Henry V’s Playbook

In a game against an opponent that outnumbers you in scale and size, your first opening move should be a signalling move to influence the opponent’s belief system. Surprise provides a competitive advantage. The noise – should it be believed as a credible threat in the game – will confuse your opponent, create uncertainty and allow you seize the second win payoff in your subsequent moves. Regardless of what an opponent does influencing the belief system of your opponent is at least as good as not doing so.  So do it in any game, independent of player size.

Prognosis

We continue to research the second win and some discussion papers are available at http://www.patrickmcnutt.com/news/masterclass/ for further comment. In our book Decoding Strategy, pp98-99 we discuss a product launch of a gPhone as a signal in 2006 that may have provoked Apple to launch the iPhone2G earlier than planned in 2007. The Apple executives believed the rumours of a rival smartphone so they moved quickly. Early reviews were not favourable and competitors had possesion of a new competing product.  The iPhone is less than 10 years old, but it stumbled in 2007-2009, it stumbled in 2013 with iPhone5C and the Android alliance in 2015 provides a formidable threat http://www.patrickmcnutt.com/news/memo-to-ms-ahrendts/.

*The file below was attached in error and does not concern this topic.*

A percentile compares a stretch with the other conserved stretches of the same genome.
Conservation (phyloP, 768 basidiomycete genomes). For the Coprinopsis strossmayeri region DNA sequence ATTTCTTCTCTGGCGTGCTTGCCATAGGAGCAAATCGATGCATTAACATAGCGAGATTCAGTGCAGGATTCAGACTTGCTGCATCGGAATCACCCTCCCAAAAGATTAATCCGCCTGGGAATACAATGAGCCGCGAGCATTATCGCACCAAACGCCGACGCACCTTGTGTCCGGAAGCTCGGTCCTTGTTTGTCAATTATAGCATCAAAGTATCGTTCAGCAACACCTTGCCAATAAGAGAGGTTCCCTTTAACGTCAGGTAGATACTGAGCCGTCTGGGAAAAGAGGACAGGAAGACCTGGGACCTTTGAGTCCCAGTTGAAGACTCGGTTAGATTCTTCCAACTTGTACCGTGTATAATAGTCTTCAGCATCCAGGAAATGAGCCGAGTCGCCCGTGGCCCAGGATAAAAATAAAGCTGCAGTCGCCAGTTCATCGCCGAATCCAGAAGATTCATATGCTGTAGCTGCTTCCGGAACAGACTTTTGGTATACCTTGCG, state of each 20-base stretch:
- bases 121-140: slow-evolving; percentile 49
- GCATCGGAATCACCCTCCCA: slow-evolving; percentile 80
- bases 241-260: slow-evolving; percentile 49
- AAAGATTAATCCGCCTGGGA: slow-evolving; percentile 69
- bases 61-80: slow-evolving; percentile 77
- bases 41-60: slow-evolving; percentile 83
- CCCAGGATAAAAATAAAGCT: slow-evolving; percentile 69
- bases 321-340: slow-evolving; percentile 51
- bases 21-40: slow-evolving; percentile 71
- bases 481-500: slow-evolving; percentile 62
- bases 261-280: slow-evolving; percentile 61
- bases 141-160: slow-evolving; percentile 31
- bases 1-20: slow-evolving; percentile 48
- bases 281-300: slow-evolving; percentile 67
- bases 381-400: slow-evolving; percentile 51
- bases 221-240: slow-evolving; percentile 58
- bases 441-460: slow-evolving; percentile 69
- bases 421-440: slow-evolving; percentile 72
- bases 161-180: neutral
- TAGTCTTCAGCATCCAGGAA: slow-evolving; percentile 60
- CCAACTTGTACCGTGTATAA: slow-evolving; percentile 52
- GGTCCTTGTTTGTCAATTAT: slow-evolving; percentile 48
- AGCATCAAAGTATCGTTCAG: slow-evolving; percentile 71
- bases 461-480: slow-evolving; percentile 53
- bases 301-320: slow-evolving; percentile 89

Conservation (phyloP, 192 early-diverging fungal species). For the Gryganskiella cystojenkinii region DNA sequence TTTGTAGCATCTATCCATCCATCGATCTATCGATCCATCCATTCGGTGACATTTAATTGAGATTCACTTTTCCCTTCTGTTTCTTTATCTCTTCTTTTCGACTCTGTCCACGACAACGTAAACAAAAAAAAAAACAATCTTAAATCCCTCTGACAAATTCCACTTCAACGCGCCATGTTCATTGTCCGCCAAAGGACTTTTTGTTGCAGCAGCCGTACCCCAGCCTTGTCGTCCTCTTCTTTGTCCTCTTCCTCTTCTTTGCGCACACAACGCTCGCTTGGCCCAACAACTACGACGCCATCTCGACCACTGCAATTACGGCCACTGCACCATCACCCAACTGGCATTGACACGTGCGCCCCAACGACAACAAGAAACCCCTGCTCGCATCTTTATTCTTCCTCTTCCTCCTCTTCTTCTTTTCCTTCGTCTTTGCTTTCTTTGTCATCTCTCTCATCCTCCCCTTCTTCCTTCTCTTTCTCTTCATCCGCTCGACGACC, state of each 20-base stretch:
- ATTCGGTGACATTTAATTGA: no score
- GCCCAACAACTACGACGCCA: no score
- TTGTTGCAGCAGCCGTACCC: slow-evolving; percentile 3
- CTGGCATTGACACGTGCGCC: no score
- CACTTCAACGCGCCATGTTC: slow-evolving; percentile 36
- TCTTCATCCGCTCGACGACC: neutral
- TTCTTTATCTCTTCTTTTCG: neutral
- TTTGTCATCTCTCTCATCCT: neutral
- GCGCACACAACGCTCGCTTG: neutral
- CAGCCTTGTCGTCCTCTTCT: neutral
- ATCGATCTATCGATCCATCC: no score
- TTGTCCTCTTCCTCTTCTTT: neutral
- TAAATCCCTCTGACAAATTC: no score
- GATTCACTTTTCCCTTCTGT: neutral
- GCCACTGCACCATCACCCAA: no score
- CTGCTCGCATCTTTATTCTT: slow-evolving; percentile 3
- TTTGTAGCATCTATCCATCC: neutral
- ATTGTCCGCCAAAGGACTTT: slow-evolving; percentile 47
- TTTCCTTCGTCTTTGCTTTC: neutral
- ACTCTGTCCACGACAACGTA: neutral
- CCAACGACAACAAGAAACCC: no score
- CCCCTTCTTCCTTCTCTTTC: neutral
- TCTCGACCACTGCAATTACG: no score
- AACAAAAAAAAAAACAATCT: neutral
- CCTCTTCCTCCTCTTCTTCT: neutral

A more intrinsic threat in the data is the commoditisation of the smartphone and the inevitable demand for lower priced full functionality smartphones in the sub-$100 price ranges. Once the Android alliance, Google and Samsung, commit resources to smart devices, smartphones and tablets, Apple could out-manoeuvre their rivals by a surprise attack. A nano-iPhone, for example, was one of our game theory recommendations in 2012 http://www.patrickmcnutt.com/news/i-lag-or-byte-of-the-apple-2/ and we believe that it continues to be an optimal play for Apple in a time continuum game with noise wherein players exploit the belief systems of an opponent in order to secure a second win.

[1] Working from the research http://www.patrickmcnutt.com/video/strategic-lateral-thinking/ we could argue that Henry V and his advisers understood that an equilibrium is in a time continuum, requiring good intelligence on player type and intelligence on the game dimension (terrain in this case) and they believed that the French army under Charles VI and his advisers in 1415 were less than fully rational players in the battlefield at Agincourt.

[2] Shakespeare’s Henry V speaks in Act I Scene II of meeting the Dauphin, a messenger from Charles VI.

[3] Sisyphus in Greek mythology was condemned to repeat forever the same meaningless task of pushing a boulder up a mountain, only to see it roll down again. Read Albert Camus’s 1942 philosophical essay The Myth of Sisyphus. Also read Ashlee Vance in Bloomberg Business Week edition October 12 2015 in an article on ‘Smartphone Margins’ where rivals to Apple’s iPhone are compared to Sisyphus.